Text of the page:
The teach­ing phi­los­o­phy was twofold. First, it aimed to give stu­dents con­fi­dence and em­power them by strength­en­ing their iden­tity of where they came from based in part on their African his­tory, lan­guage, tra­di­tions and so­cial class.

The staff wanted to cre­ate an en­vi­ron­ment in which stu­dents ac­knowl­edged and were proud of their own iden­tity. This was the first, cru­cial step to sup­port stu­dents in un­der­stand­ing how to nav­i­gate their way through a dom­i­nant cul­ture.

Sec­ond, it taught stu­dents the cur­ricu­lum they needed to know how to suc­ceed in a white, elite univer­sity.

The stu­dents were in­tro­duced to the dom­i­nant dis­courses and prac­tices within elite uni­ver­si­ties. They were taught to un­der­stand and eval­u­ate these prac­tices. Then they were sup­ported in find­ing the tools to chal­lenge such prac­tices.

In con­trast to some pro­po­nents of African­i­sa­tion to­day, Khanya Col­lege did not dis­re­gard so-called West­ern knowl­edge. In­stead it drew the best from crit­i­cal thinkers world­wide to de­velop stu­dents’ own crit­i­cal in­sights.

Some stu­dents were po­lit­i­cal ac­tivists who were ac­cepted on the ba­sis of their com­mu­nity in­volve­ment rather than strictly aca­demic re­sults. At Khanya, their po­lit­i­cal work was linked to more for­mal modes of crit­i­cal anal­y­sis.

For ex­am­ple, the African lit­er­a­ture course in­cluded for­mal text anal­y­sis. Stu­dents learned about the so­cial, eco­nomic and po­lit­i­cal con­di­tions of pro­duc­tion of the text and its real world im­pli­ca­tions, in­clud­ing in­sights for their own or­gan­i­sa­tions and com­mu­nity groups.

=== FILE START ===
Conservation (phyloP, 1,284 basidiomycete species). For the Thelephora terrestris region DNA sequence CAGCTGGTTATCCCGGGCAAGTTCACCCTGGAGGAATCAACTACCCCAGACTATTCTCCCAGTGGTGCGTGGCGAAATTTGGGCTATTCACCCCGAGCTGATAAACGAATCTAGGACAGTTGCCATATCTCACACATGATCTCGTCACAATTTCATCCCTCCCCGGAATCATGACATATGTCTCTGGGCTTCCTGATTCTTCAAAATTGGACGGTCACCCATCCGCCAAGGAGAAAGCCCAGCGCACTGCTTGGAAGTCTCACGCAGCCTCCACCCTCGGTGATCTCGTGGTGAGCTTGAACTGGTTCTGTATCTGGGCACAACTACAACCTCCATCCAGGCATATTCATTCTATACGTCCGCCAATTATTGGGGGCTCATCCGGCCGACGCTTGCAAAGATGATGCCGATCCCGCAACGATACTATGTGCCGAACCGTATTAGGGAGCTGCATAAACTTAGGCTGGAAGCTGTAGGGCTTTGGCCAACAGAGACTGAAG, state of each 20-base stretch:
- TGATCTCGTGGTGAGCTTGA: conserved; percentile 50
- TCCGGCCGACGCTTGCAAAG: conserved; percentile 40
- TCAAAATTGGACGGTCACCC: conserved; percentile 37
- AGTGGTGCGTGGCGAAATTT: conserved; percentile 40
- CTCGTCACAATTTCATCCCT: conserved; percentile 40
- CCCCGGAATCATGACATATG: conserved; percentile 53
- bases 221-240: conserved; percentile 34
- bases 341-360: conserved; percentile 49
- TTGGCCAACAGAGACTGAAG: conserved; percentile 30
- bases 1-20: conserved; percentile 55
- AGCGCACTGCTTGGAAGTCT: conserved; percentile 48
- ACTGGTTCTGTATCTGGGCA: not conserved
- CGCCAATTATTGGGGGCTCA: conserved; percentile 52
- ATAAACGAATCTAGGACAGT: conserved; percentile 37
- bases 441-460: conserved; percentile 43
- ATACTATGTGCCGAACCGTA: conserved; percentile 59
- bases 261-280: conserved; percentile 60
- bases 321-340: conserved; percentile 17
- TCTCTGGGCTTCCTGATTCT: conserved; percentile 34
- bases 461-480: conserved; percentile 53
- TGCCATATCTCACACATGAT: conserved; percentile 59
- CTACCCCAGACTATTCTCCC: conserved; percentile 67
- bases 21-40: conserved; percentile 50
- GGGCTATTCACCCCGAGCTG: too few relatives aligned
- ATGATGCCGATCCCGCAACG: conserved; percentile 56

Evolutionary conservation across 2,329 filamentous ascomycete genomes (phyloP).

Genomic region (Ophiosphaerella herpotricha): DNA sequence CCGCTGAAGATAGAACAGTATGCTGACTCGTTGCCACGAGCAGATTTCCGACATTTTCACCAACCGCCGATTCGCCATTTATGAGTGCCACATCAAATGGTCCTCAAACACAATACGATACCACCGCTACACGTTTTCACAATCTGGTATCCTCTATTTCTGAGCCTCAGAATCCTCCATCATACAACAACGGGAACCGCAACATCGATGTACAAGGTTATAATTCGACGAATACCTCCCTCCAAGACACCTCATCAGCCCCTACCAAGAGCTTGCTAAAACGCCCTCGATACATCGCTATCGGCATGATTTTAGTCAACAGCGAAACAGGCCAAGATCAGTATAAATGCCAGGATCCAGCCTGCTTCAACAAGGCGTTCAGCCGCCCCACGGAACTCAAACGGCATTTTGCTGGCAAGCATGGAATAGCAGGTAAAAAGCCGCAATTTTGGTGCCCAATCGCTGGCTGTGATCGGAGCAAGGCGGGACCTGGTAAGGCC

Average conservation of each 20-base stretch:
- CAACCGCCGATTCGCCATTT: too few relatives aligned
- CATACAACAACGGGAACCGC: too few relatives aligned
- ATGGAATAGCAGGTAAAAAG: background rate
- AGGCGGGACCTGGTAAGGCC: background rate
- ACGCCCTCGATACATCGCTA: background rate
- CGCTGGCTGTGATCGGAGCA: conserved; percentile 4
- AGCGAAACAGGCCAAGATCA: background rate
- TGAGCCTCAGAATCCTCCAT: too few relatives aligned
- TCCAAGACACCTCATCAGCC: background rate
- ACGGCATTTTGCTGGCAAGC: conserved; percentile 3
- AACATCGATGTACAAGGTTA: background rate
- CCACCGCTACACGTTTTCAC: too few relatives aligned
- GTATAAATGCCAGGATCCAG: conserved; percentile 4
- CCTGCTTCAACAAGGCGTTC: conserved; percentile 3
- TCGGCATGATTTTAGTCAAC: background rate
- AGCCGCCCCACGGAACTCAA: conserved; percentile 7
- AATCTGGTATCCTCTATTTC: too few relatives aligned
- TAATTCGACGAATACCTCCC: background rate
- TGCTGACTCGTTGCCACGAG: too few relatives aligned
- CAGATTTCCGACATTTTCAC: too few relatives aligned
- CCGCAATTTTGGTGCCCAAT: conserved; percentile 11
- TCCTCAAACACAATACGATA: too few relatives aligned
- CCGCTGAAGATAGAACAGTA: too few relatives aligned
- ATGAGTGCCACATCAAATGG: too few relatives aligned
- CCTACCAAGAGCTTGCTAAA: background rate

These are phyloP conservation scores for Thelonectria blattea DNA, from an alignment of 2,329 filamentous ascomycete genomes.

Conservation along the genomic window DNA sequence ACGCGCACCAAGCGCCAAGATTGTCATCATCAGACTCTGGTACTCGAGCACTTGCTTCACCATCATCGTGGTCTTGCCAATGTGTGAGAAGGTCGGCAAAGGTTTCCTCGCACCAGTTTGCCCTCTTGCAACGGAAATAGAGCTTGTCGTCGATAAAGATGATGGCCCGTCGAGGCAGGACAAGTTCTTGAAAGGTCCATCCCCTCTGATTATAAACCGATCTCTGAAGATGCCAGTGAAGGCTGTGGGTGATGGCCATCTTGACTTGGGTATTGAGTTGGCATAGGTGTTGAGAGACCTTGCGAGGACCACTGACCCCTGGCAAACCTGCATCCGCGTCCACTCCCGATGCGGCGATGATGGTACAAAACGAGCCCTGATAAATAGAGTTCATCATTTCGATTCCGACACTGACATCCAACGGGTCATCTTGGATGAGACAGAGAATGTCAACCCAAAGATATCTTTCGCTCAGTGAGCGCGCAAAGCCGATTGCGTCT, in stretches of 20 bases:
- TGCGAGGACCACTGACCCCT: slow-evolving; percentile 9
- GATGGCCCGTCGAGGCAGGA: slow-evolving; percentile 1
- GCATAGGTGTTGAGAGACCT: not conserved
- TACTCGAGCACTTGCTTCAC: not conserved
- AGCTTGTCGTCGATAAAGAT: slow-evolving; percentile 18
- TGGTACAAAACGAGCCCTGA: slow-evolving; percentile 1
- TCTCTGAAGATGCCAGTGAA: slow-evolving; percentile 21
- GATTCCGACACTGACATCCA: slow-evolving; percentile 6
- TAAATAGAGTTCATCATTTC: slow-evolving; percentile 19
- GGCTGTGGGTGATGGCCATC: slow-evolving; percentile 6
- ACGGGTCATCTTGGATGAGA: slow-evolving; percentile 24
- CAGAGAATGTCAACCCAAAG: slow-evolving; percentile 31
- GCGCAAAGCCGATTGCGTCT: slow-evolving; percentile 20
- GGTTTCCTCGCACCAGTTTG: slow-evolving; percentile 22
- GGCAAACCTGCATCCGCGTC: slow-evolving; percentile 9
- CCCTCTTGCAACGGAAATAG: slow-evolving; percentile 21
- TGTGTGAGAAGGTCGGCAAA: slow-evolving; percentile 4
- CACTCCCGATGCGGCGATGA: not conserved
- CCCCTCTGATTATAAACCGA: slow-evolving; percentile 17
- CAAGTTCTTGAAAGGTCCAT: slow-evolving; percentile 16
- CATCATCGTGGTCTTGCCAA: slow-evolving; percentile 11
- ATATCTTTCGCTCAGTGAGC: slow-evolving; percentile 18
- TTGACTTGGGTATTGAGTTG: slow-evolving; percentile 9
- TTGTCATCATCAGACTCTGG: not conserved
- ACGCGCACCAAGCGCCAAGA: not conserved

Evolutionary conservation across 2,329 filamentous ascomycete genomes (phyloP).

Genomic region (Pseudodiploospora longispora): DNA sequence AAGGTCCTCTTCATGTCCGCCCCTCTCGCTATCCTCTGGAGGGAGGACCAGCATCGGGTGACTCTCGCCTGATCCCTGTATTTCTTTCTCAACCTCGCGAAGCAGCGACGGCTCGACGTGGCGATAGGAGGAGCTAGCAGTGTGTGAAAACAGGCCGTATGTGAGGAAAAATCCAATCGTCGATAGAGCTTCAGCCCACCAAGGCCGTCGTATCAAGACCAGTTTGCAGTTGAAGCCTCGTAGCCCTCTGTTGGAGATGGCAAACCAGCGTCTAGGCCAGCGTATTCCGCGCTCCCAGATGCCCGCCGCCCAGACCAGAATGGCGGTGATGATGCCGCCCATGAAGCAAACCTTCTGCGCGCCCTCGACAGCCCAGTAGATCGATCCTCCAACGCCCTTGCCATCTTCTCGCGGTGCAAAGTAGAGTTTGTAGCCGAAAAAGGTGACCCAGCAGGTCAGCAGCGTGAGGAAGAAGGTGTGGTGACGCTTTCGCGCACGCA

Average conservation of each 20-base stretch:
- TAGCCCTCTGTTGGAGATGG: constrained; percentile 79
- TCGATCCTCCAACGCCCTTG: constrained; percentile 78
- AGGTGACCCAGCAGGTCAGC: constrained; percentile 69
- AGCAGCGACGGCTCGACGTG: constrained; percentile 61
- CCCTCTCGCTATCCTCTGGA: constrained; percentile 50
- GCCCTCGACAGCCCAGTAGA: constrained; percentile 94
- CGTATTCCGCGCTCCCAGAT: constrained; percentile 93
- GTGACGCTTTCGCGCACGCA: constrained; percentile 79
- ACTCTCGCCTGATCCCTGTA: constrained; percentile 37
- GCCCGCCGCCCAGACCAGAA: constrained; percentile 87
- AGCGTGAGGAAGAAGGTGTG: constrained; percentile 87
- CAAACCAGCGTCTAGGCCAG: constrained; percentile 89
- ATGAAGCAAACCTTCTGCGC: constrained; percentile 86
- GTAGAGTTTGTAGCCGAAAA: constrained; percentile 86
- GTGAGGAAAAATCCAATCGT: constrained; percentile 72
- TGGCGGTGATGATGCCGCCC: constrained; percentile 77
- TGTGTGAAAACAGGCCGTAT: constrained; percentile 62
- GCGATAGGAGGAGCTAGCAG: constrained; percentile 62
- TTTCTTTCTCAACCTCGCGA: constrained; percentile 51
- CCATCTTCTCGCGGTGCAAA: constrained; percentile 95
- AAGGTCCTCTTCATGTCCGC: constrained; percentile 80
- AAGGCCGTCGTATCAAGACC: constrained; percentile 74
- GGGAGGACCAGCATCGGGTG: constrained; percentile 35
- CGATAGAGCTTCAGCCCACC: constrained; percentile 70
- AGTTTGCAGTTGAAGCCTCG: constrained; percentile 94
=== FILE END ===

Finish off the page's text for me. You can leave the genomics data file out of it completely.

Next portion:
Pam­phlets were cre­ated to raise pop­u­lar aware­ness about apartheid and stu­dents de­vel­oped strate­gies to­wards al­ter­na­tive higher ed­u­ca­tion sys­tems.

This work, rooted in Brazil­ian the­o­rist

Paulo Freire’s prin­ci­ple of ed­u­ca­tion for lib­er­a­tion, was de­signed to trans­form uni­ver­si­ties and, in the long term, to help Khanya’s stu­dents con­trib­ute to transforming South African so­ci­ety.

The lessons

Apartheid ren­dered the di­vi­sions based on “race” and dis­ad­van­tage ex­tremely vis­i­ble. We would sug­gest, then, that apartheid South Africa was an ex­treme case of the so­cial fault lines that di­vide many so­ci­eties to­day – both in the Global North and in the Global South.

The story of Khanya Col­lege has im­por­tant lessons to of­fer that re­main rel­e­vant to­day.

Its ap­proach was de­vel­oped in a dif­fer­ent time and so­ci­etal con­text, but can con­trib­ute a great deal to con­tem­po­rary de­bates about de­colonis­ing and transforming uni­ver­si­ties world­wide.

For in­stance, it shows how a cur­ricu­lum can be African­ised with­out es­sen­tial­is­ing what it means to be African and what African knowl­edge is.

It also shines a light on how cru­cial it is to un­der­stand the im­por­tance of ac­cess to the knowl­edge of the pow­er­ful, what as­pects of this are valu­able and how it can be cri­tiqued.

Fi­nally, by us­ing these clas­sic virtues of the univer­sity – con­struc­tive crit­i­cism and dis­sent – Khanya Col­lege con­trib­uted to the skills stu­dents needed to con­struc­tively trans­form the univer­sity and, ul­ti­mately, so­ci­ety.